I want to take a moment to remind the readers that, as part of my exploration of the Battle Games series, I'm painting each issue's model(s) exactly as instructed in the "Painting Workshop" section. In many cases, these means that the model won't be up to my normal standards, but it should be at least tabletop ready. I'm no Golden Demon winner, but I like to hope my skills are a bit better than the introductory level ones the readers are assumed to possess in the early issues of Battle Games in Middle-Earth.

With that in mind, allow me to present Aragorn, Hero of Helm's Deep:

Aragorn rushes to defend the Hornburg!

Apologies for the blurriness.

"I would have followed you, my brother... my captain... my king."
Even painted according to the "Painting Workshop" techniques, the final result isn't particularly poor and Aragorn makes e a nice (and powerful)  addition to the readers' growing miniature forces. We'll revisit this particular model and paint job in issue #61. Maybe we'll see a marked improvement over this beginning painting then. In the meanwhile, I think I'll shelve this version of Aragon and use my better painted model on the tabletop.

Battle Games in Middle-Earth #6 Overview

The spring has turned into summer since I last posted words here and we’ve said farewell to the rain and cold that stymies our efforts to prime and seal the painted warriors of Middle-Earth. Despite the lack of scribed words and posted reports, there’s in truth more SBG gaming happening around these parts than ever before. My efforts to beat the bushes for people interested in the SBG has borne fruit and my Facebook feed is richer than ever with Middle-Earth miniature news, thanks to my discovery of the GBHL. So, in celebration of this increased gaming activity, let’s continue our examination of Battle Games in Middle-Earth.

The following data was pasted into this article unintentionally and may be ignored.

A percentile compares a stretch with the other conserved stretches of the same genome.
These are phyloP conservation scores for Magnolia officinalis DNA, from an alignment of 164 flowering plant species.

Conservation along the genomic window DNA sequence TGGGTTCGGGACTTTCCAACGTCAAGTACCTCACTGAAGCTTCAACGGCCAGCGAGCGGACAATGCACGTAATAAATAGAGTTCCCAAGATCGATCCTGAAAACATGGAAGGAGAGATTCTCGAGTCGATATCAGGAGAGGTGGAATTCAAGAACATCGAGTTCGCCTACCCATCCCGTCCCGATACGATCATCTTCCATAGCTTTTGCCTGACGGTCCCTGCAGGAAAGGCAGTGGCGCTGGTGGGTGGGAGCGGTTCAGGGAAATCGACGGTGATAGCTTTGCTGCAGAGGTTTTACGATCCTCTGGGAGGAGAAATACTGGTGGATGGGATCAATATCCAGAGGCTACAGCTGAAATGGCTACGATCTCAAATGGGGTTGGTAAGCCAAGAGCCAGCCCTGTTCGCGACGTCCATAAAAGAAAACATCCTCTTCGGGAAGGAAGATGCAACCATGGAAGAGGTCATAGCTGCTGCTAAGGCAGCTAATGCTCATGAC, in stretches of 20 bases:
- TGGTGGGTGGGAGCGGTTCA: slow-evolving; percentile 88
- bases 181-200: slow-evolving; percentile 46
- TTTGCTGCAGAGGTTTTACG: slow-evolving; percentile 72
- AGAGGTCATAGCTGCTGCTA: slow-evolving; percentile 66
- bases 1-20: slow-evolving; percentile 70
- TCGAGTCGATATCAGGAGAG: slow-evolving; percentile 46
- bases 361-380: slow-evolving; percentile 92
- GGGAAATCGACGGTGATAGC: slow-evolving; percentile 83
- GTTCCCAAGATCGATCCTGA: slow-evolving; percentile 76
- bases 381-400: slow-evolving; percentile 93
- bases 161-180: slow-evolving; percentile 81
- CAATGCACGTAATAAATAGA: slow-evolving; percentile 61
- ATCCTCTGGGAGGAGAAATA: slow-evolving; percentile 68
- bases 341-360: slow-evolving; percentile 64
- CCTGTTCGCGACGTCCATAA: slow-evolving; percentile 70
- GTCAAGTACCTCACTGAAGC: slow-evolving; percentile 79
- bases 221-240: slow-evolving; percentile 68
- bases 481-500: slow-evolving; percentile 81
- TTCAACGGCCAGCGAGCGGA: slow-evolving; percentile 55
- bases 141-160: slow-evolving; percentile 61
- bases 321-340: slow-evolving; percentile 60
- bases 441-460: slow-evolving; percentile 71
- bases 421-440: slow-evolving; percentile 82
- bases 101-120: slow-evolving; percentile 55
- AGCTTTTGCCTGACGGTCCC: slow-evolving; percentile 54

Battle Games in Middle-Earth #6 greets us with the stoic visage of Aragon staring at us giant-like from beyond the ramparts of Helm’s Deep. Right away, we know we’re in for some Strider-centric action this issue. The enclosed miniature model, selected from the “Heroes of Helm’s Deep” boxed set and depicting Aragorn rushing into battle clad in his chainmail hauberk, confirms our suspicions.

As always, the issue begins with the “Guide to Middle-Earth” section. Issue #6 is focused on Aragorn, Hero of Helm’s Deep. It recounts his journey from a Ranger in the wild to the fateful council in Rivendell to his efforts to defend the Ringbearer and rescue Merry and Pippin from the clutches of Saruman’s Uruk-hai. The article ends by setting us up for the rest of the issue, discussing Aragorn’s apparent death and subsequent arrival at Helm’s Deep at the cusp of the Battle for the Hornburg.